Bookselling giant Amazon announced late last week that it is acquiring Goodreads. The purchase price was not revealed. The transaction is expected to close later this year.
Book lovers know Goodreads as the large and increasingly popular book-review site with a strong social element. At Goodreads you can review books, discuss books, and connect with other readers based on mutual interests. Goodreads says on its website that it is “the world’s largest site for readers and book recommendations.” Based in San Francisco, Goodreads has 16 million members and 23 million book reviews.
One of the plans is to make Goodreads integrate with Kindle. Goodreads CEO Otis Chandler will report to Amazon’s Vice President of Kindle content, Russ Grandinetti — a telling clue to where Goodreads fits in the overall Amazon strategy.
Goodreads Autonomy Not Assured
Goodreads will be run as a separate subsidiary of Amazon, much like Zappos. A concern among Goodreads users is whether the review site can maintain neutrality toward other retailers, once it is part of the Amazon family.
I logged on this morning to my Goodreads account and noticed that one of my 700+ friends there posted this message – she’s clearly not happy with the Amazon takeover:
While some will surely make similar gestures, the announcement is unlikely to cause a mass defection immediately. People don’t like to switch apps, and as I point out below, there aren’t many Goodreads alternatives that offer the same social community and ecommerce-platform independence. The real impact will depend on what Amazon does with Goodreads over the medium and long term.
Up to now Goodreads has been seen as independent of any particular retailer. In an interview on Paid Content, Goodreads CEO Otis Chandler reiterated his desire for that retailer-neutral element to remain.
However, that decision will not be up to Chandler alone. Autonomy has a way of going out the window after a while, in most acquisitions. Amazon has shown intolerance when it comes to using its data in sites that give visibility to competing retailers. Goodreads itself discovered that last year, causing it to stop using the Amazon API.
Chandler said that Goodreads would continue to offer its own API. The API gives third parties access to certain Goodreads data.
Goodreads for Business Books
Entrepreneur authors of business books have caught on to Goodreads as another place to develop an audience for their books. When I first joined the site two years ago, it had a decided focus on fiction books. But in the past year I’ve noticed business books being reviewed and discussed more frequently there — and more business authors joining.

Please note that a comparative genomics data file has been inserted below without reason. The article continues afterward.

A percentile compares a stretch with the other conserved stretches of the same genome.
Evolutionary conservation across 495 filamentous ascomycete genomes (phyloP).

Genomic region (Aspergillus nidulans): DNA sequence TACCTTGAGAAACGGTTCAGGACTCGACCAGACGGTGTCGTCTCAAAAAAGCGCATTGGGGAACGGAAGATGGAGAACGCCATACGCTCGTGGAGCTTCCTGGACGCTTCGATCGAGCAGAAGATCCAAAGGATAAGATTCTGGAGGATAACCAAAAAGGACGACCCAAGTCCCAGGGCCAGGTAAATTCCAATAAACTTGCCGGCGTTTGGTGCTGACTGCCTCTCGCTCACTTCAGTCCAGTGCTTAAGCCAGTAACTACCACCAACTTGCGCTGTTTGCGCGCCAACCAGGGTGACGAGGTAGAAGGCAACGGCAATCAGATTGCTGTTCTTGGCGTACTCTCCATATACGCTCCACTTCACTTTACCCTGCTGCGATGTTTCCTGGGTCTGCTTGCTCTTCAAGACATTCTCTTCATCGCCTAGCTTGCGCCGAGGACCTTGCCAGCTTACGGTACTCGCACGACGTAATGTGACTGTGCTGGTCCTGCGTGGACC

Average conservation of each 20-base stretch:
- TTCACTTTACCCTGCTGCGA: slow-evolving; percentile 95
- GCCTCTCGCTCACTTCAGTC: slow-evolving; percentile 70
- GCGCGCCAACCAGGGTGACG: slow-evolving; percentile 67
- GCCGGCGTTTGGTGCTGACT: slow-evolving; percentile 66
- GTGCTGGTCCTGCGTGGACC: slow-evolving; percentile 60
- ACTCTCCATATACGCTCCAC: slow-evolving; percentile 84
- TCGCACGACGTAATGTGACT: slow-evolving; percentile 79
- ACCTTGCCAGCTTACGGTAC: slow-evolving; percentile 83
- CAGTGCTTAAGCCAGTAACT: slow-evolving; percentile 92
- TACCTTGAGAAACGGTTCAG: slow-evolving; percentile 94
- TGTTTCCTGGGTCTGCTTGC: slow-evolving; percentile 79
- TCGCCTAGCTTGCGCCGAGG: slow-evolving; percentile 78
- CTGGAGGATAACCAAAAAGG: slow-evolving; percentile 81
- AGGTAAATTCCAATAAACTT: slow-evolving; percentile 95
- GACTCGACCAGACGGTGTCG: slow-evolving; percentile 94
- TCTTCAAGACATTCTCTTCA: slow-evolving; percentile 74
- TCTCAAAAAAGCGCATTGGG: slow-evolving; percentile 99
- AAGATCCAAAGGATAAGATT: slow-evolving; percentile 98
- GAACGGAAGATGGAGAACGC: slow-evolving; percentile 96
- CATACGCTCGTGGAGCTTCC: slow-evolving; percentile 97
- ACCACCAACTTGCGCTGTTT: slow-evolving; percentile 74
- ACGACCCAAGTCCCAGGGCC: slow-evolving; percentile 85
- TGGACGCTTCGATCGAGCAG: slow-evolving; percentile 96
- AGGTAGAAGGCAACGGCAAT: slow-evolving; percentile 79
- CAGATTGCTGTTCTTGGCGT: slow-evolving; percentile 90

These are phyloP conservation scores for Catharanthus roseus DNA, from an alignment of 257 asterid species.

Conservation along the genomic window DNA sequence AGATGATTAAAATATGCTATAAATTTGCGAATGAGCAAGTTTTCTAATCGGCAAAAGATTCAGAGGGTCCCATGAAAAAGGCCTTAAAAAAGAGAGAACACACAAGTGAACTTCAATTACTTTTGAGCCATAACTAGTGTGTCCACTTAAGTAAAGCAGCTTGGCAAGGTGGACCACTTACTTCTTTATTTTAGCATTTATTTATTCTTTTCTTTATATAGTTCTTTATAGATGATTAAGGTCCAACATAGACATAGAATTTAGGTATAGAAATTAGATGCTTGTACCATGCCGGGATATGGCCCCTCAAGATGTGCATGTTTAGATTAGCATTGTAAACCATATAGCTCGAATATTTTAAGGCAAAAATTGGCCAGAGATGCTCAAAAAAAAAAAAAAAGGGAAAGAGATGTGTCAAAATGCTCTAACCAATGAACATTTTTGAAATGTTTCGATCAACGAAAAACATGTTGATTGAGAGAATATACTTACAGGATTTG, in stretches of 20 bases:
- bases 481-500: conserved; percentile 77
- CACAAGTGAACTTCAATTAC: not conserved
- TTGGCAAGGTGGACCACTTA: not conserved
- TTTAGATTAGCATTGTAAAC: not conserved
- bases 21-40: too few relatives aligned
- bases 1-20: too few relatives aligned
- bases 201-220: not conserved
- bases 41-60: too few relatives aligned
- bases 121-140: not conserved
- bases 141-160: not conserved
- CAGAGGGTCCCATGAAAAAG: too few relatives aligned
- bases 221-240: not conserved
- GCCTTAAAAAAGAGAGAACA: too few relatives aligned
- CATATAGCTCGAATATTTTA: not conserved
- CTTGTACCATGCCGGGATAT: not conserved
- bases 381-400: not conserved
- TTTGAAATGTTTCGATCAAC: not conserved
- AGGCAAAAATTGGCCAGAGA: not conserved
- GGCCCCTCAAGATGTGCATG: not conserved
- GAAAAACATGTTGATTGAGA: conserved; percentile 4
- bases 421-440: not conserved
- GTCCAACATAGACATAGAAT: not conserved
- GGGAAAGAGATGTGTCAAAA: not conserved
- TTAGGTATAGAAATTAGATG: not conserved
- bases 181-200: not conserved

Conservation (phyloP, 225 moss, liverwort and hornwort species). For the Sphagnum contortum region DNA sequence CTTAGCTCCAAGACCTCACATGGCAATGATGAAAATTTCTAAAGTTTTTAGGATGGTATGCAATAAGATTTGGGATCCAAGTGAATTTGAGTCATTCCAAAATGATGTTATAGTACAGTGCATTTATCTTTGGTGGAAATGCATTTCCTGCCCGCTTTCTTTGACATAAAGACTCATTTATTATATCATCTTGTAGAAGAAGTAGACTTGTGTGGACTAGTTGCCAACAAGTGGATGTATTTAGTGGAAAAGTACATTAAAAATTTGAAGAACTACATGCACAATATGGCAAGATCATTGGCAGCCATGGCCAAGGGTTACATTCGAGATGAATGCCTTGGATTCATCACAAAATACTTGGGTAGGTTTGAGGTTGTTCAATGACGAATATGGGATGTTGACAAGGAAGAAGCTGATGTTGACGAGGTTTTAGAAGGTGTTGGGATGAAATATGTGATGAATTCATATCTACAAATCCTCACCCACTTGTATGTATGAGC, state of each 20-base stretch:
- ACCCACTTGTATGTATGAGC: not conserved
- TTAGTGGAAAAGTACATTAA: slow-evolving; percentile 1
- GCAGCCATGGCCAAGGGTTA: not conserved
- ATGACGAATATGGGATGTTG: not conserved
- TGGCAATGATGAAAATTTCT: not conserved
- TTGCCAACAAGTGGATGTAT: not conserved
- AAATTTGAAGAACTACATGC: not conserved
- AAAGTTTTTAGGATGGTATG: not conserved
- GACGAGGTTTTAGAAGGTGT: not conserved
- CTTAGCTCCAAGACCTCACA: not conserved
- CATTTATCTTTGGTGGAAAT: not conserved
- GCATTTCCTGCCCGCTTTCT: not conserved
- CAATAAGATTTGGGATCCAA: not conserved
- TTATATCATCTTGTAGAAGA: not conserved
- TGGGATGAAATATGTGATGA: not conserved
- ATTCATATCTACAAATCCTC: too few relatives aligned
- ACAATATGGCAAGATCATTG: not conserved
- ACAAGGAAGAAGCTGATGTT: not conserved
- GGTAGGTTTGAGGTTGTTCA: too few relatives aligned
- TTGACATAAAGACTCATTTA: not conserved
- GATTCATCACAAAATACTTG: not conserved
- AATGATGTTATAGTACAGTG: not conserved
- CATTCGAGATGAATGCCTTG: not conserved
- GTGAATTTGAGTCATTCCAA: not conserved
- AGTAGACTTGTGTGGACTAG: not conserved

Goodreads encourages authors to connect with fans and develop a following, through its Author Program. Authors can have blogs, and host giveaways and Q&As on the site. There is a self-serve advertising program — and thousands of book clubs on the site to tap into and connect with.
For those concerned about Goodreads becoming part of Amazon, there are some alternatives.
Shelfari is not one of them. Amazon acquired Shelfari in 2008. Once promising, Shelfari seems to have been eclipsed by Goodreads. Of course, Shelfari never had as strong a social element as Goodreads.
LibraryThing is another reader site with an Amazon connection. Abebooks, which is owned by Amazon, has a 40% stake in LibraryThing. LibraryThing’s website says it has 1.6 million book lovers as members.
Google Books, through Google Play, offers a book app that combines the ability to purchase, store and review books. The Google Books app on my Nexus 10 tablet has a simple elegant interface. Goodreads reviews are incorporated into Google Books as one review source (along with some other sources). It’s not clear whether that will continue. But Google is ramping up its own social review capabilities. When you leave a review on Google Books it ties in with your Google+ account, so that your connections on Google’s social network can see what you think about a particular book, and vice versa, as the notice below indicates.
Bookish, a joint venture of three publishers (Hachette, Penguin Books and Simon & Schuster) was launched just this year. It is an e-commerce site but also gives users their own book shelves. As you might imagine with a site owned by publishers, Bookish appears to be focused on presenting and selling books from a publisher’s perspective, and promoting their big-name authors. The community interaction element seems limited.
And then there are dozens of book apps – each seems to offer some different combination of features. Some are ebook readers tied to specific retailers (like iBooks, Nook and Kindle) that also allow you to keep track of your electronic books that you’ve purchased, but typically offer little in the way of social interaction and discussion around books.
Book Crawler and ReadMill are two iOS book apps independent of any retailer and popular with readers.
Kobo, headquartered in Japan, also has its own bookstore, tablet readers, and free reader apps.
If you know of others, please share in the comments below.
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